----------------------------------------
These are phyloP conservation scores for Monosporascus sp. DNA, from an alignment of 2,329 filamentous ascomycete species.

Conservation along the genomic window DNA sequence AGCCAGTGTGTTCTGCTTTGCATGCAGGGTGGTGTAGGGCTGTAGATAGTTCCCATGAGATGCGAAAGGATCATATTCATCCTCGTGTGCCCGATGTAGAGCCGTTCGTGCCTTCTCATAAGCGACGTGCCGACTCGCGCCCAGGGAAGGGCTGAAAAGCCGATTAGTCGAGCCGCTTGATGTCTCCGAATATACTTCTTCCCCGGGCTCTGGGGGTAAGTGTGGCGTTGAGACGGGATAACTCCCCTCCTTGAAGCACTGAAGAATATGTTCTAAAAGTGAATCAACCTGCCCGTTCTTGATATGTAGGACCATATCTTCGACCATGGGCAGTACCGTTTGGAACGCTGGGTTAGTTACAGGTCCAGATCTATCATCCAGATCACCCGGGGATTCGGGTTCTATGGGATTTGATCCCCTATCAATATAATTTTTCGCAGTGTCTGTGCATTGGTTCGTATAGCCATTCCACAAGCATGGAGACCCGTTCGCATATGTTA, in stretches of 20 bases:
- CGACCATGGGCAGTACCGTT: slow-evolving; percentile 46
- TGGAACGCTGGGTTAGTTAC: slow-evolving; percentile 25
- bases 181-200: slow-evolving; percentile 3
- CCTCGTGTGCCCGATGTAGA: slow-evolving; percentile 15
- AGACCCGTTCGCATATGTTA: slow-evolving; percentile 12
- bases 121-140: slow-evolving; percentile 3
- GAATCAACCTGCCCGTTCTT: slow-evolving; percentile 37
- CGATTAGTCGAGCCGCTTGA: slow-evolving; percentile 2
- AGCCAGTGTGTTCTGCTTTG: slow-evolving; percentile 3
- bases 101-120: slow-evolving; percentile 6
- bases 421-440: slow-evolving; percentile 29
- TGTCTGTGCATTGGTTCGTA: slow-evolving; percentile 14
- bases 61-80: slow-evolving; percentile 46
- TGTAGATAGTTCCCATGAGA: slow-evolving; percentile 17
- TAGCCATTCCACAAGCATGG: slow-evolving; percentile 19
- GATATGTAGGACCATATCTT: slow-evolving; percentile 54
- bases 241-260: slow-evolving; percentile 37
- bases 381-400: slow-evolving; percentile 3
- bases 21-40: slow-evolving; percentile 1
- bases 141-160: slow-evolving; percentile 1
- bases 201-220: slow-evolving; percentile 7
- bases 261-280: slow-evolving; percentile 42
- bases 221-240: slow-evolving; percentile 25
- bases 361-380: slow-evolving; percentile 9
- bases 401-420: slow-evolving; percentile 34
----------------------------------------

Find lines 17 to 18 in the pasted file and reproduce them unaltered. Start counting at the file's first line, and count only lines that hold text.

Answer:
- TAGCCATTCCACAAGCATGG: slow-evolving; percentile 19
- GATATGTAGGACCATATCTT: slow-evolving; percentile 54